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GSE Reform Needn't Wait for Congress

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Fifth in a series.

Congressional wrangling over fiscal issues looms large in shaping the eventual endgame solution for Fannie Made and Freddie Mac, and it does not bode well for reform this year. 

That's a shame. With both government-sponsored enterprises turning a profit and the housing market showing signs of recovery, this would be the perfect time to finally address what to do with these housing agencies – were it not for the political realities. Alas, the ever-widening ideological split over government's role in markets, and the absence of political will to tackle this issue (unlike, say, gun control) will likely result in a continued stalemate on GSEs.

But that does not mean we cannot take steps to reshape the underlying structure of the securitization process, which does not depend on rebooting the GSE charter.

With the Federal Housing Finance Agency's initiatives to align various critical aspects of each agency's activities, such as representation and warranty policies, there is at least a good chance that the conservator will succeed where legislation has not.  The GSEs' current status as twin guarantors is, after all, an accident and an anomaly. Before the government took them over, the existence of two separate agencies promoted overly aggressive competition in the market, leading to deteriorating credit standards. Differences in seller, servicing and other policies created inefficiencies for lenders and contributed to market idiosyncrasies like the longstanding differences in the pricing between the two agencies' mortgage-backed securities.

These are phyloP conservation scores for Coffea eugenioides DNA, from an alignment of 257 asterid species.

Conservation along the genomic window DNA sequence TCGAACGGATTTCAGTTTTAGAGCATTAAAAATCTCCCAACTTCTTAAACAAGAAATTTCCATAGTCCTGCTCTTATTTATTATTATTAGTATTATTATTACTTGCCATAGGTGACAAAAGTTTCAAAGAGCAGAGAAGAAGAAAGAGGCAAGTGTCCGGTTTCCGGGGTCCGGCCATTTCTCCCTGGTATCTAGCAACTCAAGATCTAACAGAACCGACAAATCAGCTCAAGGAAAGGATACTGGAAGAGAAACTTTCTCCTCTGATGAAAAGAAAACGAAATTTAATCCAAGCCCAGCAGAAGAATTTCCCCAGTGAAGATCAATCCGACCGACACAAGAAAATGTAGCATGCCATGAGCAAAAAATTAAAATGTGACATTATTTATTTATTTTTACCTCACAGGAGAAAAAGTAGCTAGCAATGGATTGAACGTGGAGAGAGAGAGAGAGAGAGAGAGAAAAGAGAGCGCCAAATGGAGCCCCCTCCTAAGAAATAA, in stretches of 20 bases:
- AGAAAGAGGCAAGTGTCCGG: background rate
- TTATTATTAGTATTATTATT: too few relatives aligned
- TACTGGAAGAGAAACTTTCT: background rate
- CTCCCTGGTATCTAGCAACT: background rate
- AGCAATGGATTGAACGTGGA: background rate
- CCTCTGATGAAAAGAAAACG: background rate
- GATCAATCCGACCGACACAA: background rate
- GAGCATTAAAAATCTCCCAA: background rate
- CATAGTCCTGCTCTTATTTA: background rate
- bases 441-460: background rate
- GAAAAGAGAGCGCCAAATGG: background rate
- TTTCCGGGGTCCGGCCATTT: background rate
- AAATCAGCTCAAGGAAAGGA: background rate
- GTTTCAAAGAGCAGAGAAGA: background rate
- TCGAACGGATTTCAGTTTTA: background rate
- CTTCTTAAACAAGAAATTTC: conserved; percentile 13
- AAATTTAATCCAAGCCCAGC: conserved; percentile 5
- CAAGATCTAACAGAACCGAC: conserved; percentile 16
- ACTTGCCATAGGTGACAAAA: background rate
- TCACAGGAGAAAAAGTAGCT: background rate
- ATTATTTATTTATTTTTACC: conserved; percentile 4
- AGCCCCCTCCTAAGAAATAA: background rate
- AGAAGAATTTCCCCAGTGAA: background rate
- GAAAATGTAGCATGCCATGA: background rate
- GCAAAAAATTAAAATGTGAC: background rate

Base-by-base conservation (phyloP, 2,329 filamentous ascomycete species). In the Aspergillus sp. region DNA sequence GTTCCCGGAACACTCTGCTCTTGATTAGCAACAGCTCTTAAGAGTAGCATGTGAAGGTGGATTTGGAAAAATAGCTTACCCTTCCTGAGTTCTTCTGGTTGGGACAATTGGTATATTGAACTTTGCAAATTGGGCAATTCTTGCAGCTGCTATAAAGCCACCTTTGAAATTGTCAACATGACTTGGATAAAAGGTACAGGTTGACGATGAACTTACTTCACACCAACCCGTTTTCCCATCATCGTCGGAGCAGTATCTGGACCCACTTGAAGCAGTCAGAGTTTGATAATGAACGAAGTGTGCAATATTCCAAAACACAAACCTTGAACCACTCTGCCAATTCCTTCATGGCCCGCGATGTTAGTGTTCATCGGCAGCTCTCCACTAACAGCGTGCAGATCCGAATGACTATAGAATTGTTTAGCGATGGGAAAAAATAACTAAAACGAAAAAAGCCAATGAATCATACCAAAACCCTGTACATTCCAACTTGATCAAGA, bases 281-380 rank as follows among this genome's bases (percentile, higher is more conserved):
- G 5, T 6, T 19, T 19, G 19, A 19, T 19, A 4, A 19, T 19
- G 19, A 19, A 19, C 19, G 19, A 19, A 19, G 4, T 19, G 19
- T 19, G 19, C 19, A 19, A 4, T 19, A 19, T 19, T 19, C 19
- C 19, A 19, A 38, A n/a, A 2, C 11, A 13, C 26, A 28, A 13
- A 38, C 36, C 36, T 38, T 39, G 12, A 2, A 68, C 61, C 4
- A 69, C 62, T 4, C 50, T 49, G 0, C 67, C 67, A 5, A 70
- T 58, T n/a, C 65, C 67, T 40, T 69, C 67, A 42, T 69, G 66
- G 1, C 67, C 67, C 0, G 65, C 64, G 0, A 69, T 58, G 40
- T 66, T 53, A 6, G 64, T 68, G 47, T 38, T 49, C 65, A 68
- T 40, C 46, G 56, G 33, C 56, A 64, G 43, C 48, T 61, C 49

The agencies today in conservatorship provide a glimpse of what the future could be.  The GSEs establish credit and servicing standards, and they aggregate, pool, and issue securities under the watchful eye of the FHFA.  These core ingredients form the basis of a utility for the secondary market that would be inefficiently delivered other than by a single entity for a variety of reasons, including the need to maintain consistency in the securitization process.  Separating securitization process redesign from the lightning-rod issue of the credit guarantee would allow progress in reforming housing in the near term. 

The FHFA's current course appears to anticipate such an outcome. Continuing to realign core activities is the right approach this year, as in the absence of tangible policy it will, over time, effectively diminish the need for separate entities to provide these services.  Even if their charters can't be merged without an act of Congress, the FHFA could integrate the securitization systems, master contracts, and other operational aspects of the GSEs.

This framework of a single entity responsible for a securitization platform could accommodate a variety of guarantee options which can await future debate.  In the meantime, preparing for eventual structural wind-down of both GSEs and architecting alternative forms for a new entity should be a key part of the FHFA's agenda this year. 

The public stigma attached to Fannie and Freddie in the wake of the mortgage crisis makes it extremely unlikely that they will be recapitalized in a form resembling either agency.  And so far limited political will to define what the mortgage secondary market should look like leaves us with a pragmatic solution: Accelerate efforts to strip the agencies of their structural individuality as quickly as practicable.

Next: Reforming mortgage servicing practices.

Clifford V. Rossi is the Executive-in-Residence and Tyser Teaching Fellow at the Robert H. Smith School of Business at the University of Maryland. 

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